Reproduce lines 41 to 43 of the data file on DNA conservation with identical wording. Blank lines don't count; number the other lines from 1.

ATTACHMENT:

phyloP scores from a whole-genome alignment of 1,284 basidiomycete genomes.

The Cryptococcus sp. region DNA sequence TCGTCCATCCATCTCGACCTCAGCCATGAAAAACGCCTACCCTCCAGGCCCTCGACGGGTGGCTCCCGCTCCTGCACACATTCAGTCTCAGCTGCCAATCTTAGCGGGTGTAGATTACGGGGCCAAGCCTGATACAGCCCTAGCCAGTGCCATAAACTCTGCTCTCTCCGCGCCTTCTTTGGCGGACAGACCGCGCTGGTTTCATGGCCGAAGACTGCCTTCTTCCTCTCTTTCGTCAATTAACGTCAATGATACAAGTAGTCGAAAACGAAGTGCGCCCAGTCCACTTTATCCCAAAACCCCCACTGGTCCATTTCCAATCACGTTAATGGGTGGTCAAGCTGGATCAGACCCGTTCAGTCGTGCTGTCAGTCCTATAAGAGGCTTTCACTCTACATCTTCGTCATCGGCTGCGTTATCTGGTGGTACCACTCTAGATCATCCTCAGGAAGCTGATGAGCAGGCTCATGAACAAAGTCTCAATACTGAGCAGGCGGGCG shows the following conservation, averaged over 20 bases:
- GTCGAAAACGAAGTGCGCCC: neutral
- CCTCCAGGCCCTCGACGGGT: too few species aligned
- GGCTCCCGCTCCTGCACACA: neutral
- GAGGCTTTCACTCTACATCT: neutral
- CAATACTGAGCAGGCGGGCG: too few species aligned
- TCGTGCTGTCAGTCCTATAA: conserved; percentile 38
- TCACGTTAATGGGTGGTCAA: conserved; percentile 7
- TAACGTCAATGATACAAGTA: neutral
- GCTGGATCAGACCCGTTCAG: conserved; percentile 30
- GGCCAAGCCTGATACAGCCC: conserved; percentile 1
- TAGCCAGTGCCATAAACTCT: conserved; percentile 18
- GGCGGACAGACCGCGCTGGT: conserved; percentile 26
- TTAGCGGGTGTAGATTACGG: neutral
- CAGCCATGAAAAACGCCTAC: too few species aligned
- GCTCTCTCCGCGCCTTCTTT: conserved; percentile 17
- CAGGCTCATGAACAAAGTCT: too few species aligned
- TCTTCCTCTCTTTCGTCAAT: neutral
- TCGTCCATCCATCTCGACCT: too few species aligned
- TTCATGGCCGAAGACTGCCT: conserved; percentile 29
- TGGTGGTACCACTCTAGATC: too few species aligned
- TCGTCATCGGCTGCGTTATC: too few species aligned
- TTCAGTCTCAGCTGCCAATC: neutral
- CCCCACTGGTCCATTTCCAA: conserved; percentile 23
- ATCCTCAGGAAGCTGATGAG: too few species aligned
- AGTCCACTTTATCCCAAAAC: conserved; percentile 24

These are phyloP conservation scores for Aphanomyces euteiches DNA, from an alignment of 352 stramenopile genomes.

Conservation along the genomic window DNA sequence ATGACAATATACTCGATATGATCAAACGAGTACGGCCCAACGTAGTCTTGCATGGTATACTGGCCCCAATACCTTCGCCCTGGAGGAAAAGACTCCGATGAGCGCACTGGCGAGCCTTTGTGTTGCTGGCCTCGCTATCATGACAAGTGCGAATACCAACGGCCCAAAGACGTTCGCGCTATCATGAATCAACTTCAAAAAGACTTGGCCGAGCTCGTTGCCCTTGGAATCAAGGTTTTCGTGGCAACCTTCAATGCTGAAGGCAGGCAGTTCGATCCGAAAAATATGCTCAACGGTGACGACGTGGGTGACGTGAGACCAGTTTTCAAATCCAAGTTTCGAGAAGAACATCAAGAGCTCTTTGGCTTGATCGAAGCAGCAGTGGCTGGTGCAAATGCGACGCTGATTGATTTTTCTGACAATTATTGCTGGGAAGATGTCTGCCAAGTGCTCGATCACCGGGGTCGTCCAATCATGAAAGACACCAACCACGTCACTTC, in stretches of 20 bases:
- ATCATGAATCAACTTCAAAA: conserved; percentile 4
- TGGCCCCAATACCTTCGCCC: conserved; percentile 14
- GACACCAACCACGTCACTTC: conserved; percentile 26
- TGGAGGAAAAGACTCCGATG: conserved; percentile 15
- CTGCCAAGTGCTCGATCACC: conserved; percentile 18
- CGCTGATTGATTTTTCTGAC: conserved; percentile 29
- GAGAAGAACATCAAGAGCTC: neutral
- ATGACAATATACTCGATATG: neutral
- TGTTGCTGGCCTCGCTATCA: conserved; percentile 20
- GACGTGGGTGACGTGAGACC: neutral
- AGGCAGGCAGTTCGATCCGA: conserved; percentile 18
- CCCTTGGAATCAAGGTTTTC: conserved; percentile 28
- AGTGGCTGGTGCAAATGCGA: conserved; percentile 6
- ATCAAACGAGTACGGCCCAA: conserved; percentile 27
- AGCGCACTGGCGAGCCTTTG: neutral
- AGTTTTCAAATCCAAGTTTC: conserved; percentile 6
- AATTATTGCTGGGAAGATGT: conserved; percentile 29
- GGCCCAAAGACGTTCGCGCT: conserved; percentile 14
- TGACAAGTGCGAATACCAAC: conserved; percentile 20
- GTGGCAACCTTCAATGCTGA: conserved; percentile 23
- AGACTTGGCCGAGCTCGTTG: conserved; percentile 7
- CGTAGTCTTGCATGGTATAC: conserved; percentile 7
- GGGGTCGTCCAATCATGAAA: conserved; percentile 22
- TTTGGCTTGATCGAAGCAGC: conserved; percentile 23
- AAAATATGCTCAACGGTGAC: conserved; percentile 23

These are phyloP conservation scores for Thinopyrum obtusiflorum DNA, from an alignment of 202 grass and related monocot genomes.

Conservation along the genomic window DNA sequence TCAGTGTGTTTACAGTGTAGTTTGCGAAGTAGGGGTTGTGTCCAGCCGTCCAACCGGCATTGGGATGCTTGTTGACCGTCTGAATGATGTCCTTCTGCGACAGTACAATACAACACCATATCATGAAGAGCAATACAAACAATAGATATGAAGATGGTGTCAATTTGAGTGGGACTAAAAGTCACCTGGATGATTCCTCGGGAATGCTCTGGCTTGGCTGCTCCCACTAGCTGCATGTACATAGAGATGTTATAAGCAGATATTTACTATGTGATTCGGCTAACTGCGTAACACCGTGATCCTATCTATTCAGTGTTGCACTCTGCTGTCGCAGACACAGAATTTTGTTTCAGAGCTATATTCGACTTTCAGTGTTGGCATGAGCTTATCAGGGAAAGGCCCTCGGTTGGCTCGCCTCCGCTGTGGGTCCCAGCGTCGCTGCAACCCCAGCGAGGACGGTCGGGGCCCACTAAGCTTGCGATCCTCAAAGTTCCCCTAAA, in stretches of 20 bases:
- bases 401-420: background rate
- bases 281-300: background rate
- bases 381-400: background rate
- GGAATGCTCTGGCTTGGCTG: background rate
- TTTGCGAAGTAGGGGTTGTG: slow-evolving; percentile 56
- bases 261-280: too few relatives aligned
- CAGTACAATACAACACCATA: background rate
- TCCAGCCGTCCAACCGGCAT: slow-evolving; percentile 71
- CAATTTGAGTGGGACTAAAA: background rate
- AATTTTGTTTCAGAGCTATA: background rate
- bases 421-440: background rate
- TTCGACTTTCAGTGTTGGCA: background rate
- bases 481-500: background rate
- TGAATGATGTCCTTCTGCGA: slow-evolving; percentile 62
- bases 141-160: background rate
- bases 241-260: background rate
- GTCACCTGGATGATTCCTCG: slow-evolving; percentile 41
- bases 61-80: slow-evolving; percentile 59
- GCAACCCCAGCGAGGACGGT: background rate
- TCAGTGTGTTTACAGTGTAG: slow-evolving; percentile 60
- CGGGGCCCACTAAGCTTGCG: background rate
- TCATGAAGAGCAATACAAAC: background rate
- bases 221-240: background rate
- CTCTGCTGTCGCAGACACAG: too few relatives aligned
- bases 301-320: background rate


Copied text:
- CCCTTGGAATCAAGGTTTTC: conserved; percentile 28
- AGTGGCTGGTGCAAATGCGA: conserved; percentile 6
- ATCAAACGAGTACGGCCCAA: conserved; percentile 27